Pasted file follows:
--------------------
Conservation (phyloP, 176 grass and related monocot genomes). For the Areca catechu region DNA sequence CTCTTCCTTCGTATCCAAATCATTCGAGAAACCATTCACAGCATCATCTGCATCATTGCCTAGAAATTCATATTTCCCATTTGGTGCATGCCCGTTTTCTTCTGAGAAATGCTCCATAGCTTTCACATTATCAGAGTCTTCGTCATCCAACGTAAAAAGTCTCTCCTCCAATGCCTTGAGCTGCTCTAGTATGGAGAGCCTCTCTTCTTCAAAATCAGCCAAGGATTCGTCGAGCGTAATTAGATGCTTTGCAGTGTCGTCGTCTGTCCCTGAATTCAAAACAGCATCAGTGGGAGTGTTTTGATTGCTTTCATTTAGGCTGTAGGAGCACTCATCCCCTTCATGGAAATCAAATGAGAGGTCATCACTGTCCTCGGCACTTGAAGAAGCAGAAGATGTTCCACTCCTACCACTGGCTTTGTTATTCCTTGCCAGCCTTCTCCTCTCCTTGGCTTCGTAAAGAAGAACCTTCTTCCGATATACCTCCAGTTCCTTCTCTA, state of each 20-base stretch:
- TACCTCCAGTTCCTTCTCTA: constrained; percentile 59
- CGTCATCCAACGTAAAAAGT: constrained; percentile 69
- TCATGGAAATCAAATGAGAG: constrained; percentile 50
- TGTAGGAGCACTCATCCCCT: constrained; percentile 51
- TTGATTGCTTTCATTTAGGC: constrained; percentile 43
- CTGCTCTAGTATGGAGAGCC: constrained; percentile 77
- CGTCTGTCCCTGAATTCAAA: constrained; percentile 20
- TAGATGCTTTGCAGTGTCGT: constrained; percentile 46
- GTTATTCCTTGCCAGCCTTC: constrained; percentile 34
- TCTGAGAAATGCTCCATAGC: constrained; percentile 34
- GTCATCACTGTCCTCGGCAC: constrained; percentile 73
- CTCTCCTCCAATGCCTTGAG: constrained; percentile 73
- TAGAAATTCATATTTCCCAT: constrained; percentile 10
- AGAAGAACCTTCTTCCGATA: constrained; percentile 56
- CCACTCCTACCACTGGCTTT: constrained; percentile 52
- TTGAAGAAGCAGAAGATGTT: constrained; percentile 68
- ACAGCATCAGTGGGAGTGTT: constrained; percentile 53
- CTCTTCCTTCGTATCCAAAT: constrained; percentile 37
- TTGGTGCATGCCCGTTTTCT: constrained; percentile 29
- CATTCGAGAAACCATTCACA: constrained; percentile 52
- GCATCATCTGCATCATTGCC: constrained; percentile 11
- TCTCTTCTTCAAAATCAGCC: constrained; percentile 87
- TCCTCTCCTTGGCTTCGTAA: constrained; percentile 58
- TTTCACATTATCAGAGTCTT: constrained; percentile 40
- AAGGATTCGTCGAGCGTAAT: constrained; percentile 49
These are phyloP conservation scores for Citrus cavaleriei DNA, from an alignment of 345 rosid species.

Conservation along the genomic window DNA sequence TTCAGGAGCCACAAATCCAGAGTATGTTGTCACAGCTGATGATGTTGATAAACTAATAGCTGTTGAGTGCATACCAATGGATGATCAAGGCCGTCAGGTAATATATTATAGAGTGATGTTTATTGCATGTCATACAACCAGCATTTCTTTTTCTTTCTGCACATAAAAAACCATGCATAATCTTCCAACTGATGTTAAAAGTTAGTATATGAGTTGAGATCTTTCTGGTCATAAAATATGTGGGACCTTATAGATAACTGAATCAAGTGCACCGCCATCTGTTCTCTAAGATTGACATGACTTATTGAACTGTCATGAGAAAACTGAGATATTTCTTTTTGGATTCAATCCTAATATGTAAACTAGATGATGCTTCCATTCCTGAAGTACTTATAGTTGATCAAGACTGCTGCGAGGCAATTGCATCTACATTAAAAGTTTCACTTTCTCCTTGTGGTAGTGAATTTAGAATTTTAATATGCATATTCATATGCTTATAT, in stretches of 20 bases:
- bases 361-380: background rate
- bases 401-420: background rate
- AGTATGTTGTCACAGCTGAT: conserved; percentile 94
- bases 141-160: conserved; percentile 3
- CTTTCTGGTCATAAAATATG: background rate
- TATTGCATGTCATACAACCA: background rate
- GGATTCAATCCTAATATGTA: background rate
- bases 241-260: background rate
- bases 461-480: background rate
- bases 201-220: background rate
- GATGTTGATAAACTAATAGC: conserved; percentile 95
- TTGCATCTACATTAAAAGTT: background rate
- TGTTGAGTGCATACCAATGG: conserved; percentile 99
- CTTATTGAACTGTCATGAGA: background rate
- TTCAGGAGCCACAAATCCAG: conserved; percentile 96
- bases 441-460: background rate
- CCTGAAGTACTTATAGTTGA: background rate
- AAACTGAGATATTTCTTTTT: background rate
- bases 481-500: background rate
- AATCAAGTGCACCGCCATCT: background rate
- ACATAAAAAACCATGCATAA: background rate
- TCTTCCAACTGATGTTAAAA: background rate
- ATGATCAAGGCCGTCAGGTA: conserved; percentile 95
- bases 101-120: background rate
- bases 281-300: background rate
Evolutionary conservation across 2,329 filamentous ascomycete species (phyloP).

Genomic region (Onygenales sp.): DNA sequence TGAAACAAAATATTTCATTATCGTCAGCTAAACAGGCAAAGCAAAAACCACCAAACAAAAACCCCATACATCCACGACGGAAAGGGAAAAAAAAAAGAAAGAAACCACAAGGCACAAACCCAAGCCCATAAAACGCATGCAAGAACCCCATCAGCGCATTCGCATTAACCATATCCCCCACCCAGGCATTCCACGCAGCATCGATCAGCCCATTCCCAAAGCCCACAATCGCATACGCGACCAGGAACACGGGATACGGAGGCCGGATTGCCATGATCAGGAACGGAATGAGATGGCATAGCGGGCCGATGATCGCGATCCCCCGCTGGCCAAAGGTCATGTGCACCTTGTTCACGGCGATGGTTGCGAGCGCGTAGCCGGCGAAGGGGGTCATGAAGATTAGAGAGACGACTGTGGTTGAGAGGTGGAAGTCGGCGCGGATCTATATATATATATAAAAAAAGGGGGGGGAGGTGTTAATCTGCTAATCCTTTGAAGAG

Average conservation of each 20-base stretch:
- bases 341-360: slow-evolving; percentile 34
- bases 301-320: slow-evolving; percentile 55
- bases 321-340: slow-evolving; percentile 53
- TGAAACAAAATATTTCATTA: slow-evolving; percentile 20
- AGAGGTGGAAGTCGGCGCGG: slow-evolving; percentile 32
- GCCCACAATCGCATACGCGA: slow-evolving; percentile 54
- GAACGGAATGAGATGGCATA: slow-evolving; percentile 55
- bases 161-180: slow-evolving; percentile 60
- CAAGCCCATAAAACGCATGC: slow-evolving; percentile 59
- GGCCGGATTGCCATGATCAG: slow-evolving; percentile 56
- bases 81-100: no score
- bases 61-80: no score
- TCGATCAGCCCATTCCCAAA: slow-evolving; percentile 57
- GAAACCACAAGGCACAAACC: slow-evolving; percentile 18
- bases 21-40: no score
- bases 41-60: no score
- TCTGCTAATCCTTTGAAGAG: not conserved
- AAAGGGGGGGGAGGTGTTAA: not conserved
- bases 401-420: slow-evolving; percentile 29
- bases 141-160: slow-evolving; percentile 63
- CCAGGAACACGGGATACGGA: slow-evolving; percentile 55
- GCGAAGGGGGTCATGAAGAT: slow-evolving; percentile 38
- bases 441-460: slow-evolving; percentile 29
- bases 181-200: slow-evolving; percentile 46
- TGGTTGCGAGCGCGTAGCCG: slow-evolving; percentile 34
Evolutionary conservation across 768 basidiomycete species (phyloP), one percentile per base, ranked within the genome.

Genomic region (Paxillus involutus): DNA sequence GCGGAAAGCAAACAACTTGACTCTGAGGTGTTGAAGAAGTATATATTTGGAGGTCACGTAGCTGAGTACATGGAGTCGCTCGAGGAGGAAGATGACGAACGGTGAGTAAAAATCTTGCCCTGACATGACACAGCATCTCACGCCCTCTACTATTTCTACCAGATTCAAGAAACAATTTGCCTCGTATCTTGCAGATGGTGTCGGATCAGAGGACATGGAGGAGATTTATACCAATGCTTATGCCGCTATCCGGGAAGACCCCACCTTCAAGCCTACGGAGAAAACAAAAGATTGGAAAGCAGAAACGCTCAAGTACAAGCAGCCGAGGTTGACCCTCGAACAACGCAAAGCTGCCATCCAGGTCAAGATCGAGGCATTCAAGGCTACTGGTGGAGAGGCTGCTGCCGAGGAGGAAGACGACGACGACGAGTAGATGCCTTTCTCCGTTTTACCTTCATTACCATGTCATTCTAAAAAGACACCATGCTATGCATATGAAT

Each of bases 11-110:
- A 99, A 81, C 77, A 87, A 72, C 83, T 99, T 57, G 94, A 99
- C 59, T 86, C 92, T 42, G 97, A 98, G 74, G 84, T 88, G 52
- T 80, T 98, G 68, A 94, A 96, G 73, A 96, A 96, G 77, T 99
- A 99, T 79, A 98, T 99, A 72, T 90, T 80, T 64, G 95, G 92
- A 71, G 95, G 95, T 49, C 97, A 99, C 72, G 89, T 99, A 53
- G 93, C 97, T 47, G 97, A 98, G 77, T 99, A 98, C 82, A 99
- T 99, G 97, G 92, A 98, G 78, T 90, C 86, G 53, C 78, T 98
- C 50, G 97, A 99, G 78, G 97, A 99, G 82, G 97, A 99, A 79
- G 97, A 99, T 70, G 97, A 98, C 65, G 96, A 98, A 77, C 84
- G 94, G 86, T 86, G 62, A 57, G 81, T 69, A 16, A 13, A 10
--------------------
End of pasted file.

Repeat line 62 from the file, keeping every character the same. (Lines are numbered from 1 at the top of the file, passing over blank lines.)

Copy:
- GCCCACAATCGCATACGCGA: slow-evolving; percentile 54